A second source of extreme uncertainty is the election itself. Assuming al-Shater’s candidacy and the balloting move forward, Egypt simply has no experience in competitive presidential campaigns, making it very hard to predict how people will vote. After the 2011 parliamentary elections, we have some sense that in those elections, organizational presence and local reputation are critical to mobilizing supporters, likely far more than specific program or ideology. But what of presidential balloting? The campaign and the balloting could be quite different. Who will vote, and how much will name recognition, individual reputation, personal charisma, program, organization and ideology count?
Yet another source of uncertainty stems from the fact that the rules of the political game are not yet written. The process of drafting a new constitution is in complete shambles as a result of the Brotherhood-led parliament having elected an Islamist-dominated body, provoking most non-Islamists (at this point, more than one quarter of those designated) to refuse to take their seats. The interim constitution--in operation until the permanent one is approved--is full of gaps and ambiguities, and even when it is comparatively clear, its operation is unpredictable. Consider one example of the many possible political paths: right now, the Brotherhood’s political party holds about 40 percent of the seats. That is enough to dominate the parliament with some parties in an electoral alliance with the Brotherhood and others in disarray. But an elected Brotherhood president might provoke most of the other deputies to line up against the Brotherhood, leading to gridlock.
Finally, one of the underappreciated uncertainties is the long-term effect of the current situation on the Brotherhood. Long accustomed to being a social movement with a broad agenda, ambiguous legal status, and oppositional pose, the Brotherhood is having to turn itself into a governing political party. The best minds in the movement have shifted from the Muslim Brotherhood organization to the movement’s political wing, the Freedom and Justice Party. The nomination of al-Shater forced his resignation from the top decision-making bureau of the Brotherhood, but it also makes him the most prominent Brotherhood figure (possibly eclipsing the more bashful Mohammed Badie, the formal leader). Offered the opportunity to participate, the Brotherhood seems to be shifting the logic of its decision making—from a former focus on religious values and long-term transformation of Egyptian society to new short-term political tactics.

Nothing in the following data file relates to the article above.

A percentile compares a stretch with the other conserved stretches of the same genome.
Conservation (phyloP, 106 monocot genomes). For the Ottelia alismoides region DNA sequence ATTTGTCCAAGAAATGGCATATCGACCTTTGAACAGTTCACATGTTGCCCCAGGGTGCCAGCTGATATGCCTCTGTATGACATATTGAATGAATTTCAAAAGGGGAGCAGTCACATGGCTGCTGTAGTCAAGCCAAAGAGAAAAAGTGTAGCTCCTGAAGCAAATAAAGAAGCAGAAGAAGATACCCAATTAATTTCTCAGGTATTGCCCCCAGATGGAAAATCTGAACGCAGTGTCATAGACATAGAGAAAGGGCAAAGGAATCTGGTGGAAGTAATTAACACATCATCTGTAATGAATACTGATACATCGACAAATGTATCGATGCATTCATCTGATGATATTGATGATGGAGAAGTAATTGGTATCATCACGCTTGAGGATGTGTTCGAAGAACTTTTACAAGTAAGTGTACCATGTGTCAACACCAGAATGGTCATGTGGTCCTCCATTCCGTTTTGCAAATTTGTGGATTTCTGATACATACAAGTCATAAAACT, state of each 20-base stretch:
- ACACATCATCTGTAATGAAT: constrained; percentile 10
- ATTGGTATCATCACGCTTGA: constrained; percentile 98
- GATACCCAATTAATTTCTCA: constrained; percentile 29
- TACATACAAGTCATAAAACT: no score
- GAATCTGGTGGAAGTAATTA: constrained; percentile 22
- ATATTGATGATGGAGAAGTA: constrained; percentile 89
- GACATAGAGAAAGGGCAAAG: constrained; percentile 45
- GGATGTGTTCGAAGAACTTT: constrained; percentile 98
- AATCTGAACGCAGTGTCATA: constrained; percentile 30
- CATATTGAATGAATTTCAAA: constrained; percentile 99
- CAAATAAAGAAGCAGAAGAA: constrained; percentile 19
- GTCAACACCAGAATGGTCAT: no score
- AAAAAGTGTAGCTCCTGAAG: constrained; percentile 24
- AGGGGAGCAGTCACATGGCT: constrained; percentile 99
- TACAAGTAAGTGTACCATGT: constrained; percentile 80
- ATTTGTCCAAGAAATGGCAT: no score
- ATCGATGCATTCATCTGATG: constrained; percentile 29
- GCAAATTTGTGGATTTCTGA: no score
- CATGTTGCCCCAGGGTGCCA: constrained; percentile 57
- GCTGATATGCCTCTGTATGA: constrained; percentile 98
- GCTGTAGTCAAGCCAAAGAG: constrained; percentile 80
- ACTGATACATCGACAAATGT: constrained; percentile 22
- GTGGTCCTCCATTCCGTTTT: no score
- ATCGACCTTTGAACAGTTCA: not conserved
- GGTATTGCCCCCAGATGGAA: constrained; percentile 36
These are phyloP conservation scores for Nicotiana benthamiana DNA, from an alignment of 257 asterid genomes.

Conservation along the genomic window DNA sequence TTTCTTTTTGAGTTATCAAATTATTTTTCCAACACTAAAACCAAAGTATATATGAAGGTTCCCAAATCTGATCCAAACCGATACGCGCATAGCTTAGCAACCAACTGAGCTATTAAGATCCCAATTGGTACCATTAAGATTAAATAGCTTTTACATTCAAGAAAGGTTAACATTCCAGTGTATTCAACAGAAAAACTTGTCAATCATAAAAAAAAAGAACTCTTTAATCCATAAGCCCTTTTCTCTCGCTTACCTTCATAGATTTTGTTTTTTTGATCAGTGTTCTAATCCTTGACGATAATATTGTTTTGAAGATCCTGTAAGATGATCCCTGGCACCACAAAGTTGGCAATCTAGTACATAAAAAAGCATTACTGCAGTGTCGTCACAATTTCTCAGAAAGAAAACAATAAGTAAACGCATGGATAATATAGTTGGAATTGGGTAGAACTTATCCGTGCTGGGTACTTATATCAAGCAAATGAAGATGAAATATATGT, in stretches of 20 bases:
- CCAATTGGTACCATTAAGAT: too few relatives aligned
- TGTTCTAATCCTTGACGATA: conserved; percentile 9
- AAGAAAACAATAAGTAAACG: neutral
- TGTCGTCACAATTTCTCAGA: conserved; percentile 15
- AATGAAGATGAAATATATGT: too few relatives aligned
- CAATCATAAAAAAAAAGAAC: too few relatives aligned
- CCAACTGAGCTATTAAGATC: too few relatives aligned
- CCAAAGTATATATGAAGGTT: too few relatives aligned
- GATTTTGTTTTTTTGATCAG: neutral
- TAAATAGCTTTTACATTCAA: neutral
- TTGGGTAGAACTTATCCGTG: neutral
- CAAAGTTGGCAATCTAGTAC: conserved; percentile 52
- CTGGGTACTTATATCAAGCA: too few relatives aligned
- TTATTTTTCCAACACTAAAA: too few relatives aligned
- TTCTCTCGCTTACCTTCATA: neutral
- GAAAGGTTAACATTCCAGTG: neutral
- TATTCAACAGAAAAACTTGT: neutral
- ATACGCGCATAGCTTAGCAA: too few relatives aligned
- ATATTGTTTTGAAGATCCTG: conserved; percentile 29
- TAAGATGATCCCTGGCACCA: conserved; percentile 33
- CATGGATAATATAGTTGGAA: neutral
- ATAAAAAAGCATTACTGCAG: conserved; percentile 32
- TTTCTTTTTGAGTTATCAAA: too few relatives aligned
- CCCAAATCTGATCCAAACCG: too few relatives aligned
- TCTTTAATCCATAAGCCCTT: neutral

Called to explain its decision to abandon its pledge not to run a presidential candidate, the Brotherhood has tried to respond. A fair summary of the justification would be: “In order not to endanger the revolution and democracy, we agreed not to run a candidate. But things have changed. We now see that the revolution and democracy are in danger. So we feel called upon to run a candidate.” There is no better indication of the Brotherhood’s conversion to a fully political logic.
Nathan J. Brown is professor of political science and international affairs at George Washington University and nonresident senior associate at the Carnegie Endowment for International Peace.